And, here's the thing...well, two things really. Here's the less important thing: I did get some hot yoga today. Who needs to heat a room when the sun is doing such a fine job? I took my mat to the back deck, set a timer for 90 minutes, and recited as much of the dialogue in my mind as I could. Oddly enough, no matter what posture I was in, I repeated "spread your arms out to the side like a 747 taking off." Is it because that's my least favorite posture? Just a thought.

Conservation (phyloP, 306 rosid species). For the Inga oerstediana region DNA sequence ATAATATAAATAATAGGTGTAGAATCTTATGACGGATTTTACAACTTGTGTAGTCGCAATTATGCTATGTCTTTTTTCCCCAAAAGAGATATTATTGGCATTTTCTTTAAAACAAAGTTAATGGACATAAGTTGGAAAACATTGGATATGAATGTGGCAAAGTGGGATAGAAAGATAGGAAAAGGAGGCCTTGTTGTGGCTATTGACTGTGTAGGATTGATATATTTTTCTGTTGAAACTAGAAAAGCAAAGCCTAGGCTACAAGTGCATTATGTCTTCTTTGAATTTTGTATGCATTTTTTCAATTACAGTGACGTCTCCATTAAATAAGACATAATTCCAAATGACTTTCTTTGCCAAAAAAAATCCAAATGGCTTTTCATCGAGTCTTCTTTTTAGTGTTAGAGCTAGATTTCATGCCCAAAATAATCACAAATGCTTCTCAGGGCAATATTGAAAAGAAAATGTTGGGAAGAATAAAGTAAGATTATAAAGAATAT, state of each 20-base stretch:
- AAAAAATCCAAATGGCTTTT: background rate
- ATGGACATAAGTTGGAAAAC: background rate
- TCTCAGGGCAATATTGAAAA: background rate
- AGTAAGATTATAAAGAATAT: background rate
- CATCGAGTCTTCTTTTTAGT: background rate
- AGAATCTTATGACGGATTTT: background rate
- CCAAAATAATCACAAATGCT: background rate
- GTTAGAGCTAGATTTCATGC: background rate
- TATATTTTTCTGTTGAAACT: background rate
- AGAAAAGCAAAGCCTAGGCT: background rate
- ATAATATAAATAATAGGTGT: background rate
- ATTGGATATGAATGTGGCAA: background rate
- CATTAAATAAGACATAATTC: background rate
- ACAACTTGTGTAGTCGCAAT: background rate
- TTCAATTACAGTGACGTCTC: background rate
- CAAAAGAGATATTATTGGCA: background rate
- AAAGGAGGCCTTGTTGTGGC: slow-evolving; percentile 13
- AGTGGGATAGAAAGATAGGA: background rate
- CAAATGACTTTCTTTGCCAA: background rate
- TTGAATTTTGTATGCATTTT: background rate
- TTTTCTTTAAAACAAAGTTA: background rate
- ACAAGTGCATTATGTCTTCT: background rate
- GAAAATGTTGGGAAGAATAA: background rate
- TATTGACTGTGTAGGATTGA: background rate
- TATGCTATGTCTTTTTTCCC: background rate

More to the point, I have mixed feelings about these last four days. They kind of feel like a freight train hit me. It seems counter-intuitive to me. I had four whole days not punctuated by the time investment of going to yoga. I had visions of hunkering down and writing all the things I've been wanting to. I had an idea I'd visit one of those other studios. I thought I'd have endless time, and in retrospect it seems like I had less, not more.
I think I'll be rolling this around in my mind for a couple days. One thing I do know; I'm ready to go back. My body misses it. I miss the people. Well, most of them. I have a new appreciation for it though. I'm going to have to work out how it is that I seem to have more time when I go to yoga. And then, if I could just bottle that I'd share it with everyone.